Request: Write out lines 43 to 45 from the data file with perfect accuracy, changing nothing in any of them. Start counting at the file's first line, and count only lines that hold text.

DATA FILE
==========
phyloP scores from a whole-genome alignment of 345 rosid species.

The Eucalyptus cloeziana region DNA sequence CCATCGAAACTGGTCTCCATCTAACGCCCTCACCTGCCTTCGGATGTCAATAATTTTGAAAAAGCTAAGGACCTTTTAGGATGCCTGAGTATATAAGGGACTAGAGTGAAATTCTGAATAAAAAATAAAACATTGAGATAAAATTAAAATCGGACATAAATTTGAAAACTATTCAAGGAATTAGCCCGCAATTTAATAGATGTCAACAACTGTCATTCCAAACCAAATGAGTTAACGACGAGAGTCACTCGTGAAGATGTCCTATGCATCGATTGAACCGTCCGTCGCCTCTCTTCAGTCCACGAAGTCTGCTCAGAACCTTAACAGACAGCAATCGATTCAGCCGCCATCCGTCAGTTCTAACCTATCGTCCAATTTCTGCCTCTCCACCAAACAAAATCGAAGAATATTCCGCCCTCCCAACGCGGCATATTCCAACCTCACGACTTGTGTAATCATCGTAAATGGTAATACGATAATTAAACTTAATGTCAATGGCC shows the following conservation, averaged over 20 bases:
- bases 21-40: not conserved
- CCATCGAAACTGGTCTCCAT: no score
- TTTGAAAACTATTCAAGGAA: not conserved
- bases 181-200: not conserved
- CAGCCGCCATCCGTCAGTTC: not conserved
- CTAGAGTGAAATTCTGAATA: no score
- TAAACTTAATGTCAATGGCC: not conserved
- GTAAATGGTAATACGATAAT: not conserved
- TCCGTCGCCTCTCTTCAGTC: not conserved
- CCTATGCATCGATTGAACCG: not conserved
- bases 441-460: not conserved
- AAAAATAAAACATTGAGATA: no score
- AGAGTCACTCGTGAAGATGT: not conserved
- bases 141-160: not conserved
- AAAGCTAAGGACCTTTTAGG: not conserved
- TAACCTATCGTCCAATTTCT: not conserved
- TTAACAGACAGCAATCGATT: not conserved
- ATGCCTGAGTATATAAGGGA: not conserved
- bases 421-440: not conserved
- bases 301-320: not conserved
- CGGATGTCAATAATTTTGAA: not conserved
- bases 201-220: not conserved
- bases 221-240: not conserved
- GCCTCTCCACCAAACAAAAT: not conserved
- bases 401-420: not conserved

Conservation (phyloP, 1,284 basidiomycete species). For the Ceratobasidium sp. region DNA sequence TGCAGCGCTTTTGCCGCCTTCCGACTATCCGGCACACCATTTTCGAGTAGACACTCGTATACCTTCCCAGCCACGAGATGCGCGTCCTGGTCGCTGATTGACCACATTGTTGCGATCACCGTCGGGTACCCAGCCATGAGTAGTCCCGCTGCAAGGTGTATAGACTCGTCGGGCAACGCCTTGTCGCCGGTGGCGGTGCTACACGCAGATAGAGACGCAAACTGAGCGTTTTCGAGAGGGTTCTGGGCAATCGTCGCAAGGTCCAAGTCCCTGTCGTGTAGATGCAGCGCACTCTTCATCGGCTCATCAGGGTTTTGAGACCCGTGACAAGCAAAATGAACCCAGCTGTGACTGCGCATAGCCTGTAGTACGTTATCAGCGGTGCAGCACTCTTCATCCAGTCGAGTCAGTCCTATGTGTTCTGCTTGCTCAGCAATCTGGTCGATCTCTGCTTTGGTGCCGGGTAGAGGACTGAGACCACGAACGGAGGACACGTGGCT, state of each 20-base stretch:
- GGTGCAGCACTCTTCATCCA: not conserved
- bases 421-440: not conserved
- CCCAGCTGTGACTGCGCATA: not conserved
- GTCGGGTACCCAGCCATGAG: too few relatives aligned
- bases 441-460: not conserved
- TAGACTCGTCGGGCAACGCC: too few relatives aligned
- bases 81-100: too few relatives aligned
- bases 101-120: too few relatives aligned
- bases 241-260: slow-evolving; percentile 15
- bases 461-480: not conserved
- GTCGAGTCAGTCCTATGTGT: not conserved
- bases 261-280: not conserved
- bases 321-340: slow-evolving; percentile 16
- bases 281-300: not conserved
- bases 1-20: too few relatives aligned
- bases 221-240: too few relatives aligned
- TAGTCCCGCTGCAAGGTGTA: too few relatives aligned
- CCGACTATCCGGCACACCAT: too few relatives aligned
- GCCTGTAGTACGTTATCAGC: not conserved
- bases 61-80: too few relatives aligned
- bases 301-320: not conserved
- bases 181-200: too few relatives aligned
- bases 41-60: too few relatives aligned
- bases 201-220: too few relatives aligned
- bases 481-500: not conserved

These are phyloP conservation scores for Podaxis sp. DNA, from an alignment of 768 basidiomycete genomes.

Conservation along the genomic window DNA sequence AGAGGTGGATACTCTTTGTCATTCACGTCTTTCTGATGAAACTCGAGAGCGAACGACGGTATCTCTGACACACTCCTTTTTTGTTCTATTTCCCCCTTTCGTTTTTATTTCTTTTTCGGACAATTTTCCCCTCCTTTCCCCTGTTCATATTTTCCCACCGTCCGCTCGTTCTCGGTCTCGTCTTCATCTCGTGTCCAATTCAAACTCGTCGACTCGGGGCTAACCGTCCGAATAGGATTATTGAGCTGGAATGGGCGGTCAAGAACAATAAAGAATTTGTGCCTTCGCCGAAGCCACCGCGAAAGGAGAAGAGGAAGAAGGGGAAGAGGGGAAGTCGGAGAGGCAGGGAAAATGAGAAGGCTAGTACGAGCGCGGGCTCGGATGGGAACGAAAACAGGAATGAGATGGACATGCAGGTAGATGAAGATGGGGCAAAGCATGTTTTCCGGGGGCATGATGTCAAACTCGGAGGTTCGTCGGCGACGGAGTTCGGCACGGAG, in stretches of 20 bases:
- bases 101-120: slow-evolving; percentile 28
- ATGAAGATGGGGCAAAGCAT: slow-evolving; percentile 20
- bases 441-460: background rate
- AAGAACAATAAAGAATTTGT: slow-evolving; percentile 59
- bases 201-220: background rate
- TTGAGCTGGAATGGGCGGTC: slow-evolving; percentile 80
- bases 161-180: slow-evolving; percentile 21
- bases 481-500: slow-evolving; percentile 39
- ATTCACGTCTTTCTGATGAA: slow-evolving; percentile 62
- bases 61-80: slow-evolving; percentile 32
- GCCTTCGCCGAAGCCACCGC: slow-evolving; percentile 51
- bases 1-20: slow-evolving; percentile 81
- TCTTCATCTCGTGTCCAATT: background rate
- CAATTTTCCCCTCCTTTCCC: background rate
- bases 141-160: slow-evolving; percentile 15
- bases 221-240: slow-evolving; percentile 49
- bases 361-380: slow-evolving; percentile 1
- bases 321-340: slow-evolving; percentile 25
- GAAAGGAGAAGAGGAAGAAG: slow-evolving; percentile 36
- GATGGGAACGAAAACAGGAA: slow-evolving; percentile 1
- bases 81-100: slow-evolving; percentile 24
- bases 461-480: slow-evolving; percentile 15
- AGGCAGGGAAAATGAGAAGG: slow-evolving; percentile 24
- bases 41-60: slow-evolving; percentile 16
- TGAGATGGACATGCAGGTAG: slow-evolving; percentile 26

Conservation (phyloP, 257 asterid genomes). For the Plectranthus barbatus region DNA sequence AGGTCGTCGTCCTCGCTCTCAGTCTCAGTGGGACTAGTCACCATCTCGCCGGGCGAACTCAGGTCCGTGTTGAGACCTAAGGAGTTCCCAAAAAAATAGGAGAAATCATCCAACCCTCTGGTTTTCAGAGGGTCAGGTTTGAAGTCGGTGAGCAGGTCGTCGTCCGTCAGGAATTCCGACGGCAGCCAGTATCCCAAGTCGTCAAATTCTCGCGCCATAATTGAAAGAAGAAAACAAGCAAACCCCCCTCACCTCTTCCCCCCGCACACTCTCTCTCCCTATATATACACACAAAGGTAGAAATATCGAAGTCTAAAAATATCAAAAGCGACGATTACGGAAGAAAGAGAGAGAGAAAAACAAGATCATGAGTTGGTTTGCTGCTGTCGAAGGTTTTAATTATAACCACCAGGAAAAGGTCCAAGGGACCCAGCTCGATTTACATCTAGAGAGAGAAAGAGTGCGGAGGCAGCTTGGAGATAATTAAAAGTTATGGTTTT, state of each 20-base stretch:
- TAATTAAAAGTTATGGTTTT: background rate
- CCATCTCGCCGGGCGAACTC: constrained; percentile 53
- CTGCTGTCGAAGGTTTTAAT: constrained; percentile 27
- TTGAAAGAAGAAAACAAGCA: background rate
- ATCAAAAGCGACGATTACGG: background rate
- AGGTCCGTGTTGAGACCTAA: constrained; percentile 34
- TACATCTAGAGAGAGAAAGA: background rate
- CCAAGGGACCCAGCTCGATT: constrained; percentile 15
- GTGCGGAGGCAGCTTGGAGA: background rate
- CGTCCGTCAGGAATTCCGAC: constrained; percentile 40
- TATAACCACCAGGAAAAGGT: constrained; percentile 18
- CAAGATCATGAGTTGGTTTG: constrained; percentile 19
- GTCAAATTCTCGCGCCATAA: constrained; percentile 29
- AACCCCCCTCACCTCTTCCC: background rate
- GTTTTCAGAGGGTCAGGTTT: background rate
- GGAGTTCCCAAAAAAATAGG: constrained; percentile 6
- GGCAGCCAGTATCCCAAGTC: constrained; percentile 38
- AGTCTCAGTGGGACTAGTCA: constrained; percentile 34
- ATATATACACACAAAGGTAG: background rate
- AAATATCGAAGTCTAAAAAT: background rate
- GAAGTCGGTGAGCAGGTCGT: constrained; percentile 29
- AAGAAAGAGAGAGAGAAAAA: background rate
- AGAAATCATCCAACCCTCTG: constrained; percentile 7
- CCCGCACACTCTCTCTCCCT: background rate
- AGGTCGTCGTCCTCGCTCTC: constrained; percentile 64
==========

- bases 1-20: too few relatives aligned
- bases 221-240: too few relatives aligned
- TAGTCCCGCTGCAAGGTGTA: too few relatives aligned